Alyson Richman is the #1 internationally bestselling author of the The Velvet Hours, The Garden of Letters, The Lost Wife, The Last Van Gogh, The Rhythm of Memory (previously published as Swedish Tango) and The Mask Carver's Son. Her novels have been translated into twenty languages and "The Lost Wife" is in development to be a major motion picture. Visit her website here.
THE VELVET HOURS (2016)
As Paris teeters on the edge of the German occupation, a young French woman closes the door to her late grandmother’s treasure-filled apartment, unsure if she’ll ever return.
An elusive courtesan, Marthe de Florian cultivated a life of art and beauty, casting out all recollections of her impoverished childhood in the dark alleys of Montmartre. With Europe on the brink of war, she shares her story with her granddaughter Solange Beaugiron, using her prized possessions to reveal her innermost secrets. Most striking of all are a beautiful string of pearls and a magnificent portrait of Marthe painted by the Italian artist Giovanni Boldini. As Marthe’s tale unfolds, like velvet itself, stitched with its own shadow and light, it helps to guide Solange on her own path.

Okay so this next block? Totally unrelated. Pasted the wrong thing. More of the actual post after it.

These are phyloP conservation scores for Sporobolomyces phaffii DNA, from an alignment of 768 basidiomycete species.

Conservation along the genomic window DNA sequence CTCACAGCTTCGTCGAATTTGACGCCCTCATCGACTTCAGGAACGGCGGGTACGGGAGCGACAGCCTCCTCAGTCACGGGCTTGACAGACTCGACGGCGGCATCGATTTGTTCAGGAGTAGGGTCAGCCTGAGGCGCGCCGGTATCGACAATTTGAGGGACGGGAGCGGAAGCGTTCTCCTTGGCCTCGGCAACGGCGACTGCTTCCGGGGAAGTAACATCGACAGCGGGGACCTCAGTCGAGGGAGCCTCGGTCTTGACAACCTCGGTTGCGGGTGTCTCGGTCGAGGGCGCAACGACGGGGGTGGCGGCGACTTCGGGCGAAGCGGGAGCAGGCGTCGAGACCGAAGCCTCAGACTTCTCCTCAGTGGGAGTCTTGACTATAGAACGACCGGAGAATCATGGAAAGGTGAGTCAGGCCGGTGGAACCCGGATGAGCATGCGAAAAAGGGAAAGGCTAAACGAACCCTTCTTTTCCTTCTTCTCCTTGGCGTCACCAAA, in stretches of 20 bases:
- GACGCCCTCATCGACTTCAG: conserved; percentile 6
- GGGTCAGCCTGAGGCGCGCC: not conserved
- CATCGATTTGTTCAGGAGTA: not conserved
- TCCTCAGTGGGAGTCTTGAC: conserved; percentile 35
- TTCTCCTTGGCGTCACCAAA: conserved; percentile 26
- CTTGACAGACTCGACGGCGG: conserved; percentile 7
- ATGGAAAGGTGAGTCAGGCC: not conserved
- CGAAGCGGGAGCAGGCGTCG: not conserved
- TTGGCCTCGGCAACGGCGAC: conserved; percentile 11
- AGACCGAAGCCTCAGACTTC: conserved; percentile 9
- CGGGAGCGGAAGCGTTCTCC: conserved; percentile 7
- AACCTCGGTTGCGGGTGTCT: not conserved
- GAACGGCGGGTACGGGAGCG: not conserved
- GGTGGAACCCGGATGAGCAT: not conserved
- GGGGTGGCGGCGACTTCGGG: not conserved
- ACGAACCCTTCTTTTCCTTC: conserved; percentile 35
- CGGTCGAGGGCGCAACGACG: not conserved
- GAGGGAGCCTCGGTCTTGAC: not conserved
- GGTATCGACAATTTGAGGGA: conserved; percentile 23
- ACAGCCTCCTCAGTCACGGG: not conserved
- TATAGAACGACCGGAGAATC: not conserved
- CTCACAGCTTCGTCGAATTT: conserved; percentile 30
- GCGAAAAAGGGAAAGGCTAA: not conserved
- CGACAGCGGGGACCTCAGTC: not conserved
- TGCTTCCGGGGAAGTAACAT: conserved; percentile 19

Inspired by the true account of an abandoned Parisian apartment, Alyson Richman brings to life Solange, the young woman forced to leave her fabled grandmother’s legacy behind to save all that she loved.
"Richman fills her novel with vibrant details, much as Marthe decorated her apartment: always with care, craft, and a sharp eye."—Publisher's Weekly, starred review
"Richman's background in art is evident on every page of this opulent story of passion and transformation."—NY Journal of Books